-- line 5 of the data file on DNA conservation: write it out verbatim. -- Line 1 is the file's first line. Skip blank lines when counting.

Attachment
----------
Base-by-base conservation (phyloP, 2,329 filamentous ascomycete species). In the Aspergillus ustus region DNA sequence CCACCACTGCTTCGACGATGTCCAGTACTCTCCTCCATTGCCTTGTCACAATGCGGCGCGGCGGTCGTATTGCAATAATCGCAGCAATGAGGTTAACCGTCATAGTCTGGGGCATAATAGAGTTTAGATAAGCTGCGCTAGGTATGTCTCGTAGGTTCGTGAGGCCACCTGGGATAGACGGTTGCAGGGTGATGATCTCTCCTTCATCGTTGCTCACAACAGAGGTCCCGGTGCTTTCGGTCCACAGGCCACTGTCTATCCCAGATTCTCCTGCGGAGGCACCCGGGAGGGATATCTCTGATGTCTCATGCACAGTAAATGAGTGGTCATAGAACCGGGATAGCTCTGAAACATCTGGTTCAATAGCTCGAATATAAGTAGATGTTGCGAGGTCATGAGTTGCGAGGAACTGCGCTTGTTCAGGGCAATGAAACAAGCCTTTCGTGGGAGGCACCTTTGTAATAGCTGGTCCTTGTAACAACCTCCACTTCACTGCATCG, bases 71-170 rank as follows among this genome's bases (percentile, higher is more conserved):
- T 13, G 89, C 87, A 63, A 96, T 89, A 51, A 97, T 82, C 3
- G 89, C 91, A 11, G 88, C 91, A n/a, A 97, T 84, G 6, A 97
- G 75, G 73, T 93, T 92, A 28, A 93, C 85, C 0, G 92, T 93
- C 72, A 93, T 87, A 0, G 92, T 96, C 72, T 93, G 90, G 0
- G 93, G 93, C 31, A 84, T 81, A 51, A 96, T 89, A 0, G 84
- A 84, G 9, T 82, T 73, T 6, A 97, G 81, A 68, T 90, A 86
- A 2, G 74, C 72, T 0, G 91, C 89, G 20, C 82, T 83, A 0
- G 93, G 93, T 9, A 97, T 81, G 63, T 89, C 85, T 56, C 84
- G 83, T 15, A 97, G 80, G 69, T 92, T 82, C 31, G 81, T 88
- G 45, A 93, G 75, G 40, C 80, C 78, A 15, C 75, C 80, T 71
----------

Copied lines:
- C 72, A 93, T 87, A 0, G 92, T 96, C 72, T 93, G 90, G 0